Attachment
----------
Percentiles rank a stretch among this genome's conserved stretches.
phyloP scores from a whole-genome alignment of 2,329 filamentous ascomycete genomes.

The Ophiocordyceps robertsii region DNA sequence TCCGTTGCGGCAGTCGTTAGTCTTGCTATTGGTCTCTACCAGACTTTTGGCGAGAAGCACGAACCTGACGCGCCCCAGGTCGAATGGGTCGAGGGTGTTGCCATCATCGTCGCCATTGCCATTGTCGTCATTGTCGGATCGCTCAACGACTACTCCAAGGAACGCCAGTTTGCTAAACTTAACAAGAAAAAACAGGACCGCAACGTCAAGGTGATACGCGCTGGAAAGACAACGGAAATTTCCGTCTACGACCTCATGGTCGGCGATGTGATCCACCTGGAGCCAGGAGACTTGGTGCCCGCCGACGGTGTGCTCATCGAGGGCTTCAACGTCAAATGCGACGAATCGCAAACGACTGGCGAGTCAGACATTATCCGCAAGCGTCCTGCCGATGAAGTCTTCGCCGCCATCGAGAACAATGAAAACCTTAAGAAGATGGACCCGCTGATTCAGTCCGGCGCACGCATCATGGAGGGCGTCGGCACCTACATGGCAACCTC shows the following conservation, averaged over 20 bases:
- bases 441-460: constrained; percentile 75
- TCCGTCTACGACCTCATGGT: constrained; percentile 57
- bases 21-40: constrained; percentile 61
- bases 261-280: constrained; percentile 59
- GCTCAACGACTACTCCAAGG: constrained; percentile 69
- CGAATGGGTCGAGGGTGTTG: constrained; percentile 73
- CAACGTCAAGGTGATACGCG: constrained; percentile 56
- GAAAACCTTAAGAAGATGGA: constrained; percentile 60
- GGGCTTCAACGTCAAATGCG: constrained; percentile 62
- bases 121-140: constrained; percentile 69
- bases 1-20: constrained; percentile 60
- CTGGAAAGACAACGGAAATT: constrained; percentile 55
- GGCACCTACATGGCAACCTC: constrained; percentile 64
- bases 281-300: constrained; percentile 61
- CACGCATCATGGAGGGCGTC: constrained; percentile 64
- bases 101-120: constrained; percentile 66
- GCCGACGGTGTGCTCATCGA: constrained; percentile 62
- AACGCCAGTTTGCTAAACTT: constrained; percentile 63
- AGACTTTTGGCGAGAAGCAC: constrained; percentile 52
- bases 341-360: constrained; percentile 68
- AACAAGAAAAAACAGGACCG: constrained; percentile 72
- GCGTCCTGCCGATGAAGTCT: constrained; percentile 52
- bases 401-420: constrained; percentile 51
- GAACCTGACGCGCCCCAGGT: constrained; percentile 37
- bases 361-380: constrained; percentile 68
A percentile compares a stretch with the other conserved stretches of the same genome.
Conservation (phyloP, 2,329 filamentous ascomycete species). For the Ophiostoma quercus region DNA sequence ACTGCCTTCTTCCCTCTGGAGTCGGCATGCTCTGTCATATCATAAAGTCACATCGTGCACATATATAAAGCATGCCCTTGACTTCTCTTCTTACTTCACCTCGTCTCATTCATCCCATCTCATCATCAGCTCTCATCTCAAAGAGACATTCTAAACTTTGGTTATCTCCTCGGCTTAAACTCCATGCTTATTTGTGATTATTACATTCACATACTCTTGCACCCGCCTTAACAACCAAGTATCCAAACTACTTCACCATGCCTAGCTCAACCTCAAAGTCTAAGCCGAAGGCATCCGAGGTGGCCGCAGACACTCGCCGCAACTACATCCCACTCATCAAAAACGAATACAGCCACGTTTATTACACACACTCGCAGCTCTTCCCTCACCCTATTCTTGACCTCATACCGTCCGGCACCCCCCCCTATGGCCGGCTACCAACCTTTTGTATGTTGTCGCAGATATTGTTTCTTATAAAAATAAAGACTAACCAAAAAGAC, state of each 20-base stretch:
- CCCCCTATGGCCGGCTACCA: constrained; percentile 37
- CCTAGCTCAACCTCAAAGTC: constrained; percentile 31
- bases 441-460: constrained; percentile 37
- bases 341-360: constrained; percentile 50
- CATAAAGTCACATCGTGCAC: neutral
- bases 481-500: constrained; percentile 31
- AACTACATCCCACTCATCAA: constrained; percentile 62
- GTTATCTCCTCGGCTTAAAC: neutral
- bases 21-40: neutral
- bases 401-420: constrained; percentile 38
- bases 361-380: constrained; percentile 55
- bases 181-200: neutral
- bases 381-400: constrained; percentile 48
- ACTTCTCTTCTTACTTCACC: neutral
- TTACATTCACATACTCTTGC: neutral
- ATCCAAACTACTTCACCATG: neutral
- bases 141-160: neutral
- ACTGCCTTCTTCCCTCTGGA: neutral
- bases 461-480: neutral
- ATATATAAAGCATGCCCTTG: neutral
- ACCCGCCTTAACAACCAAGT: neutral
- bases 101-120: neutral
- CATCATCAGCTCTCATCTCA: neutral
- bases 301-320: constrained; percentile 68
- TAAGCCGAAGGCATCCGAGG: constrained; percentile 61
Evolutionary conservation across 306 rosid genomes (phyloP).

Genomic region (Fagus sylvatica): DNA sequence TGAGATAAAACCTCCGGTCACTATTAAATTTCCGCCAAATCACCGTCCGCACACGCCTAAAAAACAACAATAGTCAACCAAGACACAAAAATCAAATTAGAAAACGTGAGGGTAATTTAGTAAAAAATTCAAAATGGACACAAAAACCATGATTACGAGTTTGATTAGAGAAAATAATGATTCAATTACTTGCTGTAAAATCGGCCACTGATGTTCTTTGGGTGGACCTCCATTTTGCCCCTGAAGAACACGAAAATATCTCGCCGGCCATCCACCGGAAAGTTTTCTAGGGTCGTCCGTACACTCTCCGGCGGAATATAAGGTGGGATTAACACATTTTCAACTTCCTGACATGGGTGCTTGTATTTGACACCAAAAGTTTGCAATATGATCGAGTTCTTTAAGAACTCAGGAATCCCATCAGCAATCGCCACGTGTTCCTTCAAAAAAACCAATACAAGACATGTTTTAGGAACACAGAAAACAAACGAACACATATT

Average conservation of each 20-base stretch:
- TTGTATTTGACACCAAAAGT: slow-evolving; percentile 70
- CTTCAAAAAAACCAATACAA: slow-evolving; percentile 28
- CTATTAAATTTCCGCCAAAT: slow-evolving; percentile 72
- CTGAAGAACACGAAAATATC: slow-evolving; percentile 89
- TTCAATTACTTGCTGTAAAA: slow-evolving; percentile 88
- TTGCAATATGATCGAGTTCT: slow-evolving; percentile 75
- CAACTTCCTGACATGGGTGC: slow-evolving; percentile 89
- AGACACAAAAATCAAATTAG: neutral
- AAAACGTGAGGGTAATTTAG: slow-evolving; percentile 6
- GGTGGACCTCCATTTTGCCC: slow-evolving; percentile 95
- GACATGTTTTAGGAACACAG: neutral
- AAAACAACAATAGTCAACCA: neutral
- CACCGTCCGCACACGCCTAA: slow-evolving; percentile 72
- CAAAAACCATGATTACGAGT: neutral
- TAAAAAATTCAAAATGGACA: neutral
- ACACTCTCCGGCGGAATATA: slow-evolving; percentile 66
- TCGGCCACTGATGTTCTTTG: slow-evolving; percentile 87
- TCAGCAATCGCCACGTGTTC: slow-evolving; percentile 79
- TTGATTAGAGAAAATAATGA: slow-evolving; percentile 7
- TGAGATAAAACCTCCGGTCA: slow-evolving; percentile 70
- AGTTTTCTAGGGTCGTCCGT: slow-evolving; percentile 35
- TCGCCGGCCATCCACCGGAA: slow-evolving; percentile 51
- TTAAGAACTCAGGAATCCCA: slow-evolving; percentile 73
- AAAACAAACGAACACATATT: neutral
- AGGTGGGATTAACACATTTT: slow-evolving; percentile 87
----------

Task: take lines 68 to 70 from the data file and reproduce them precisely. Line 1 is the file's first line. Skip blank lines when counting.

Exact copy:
- GGTGGACCTCCATTTTGCCC: slow-evolving; percentile 95
- GACATGTTTTAGGAACACAG: neutral
- AAAACAACAATAGTCAACCA: neutral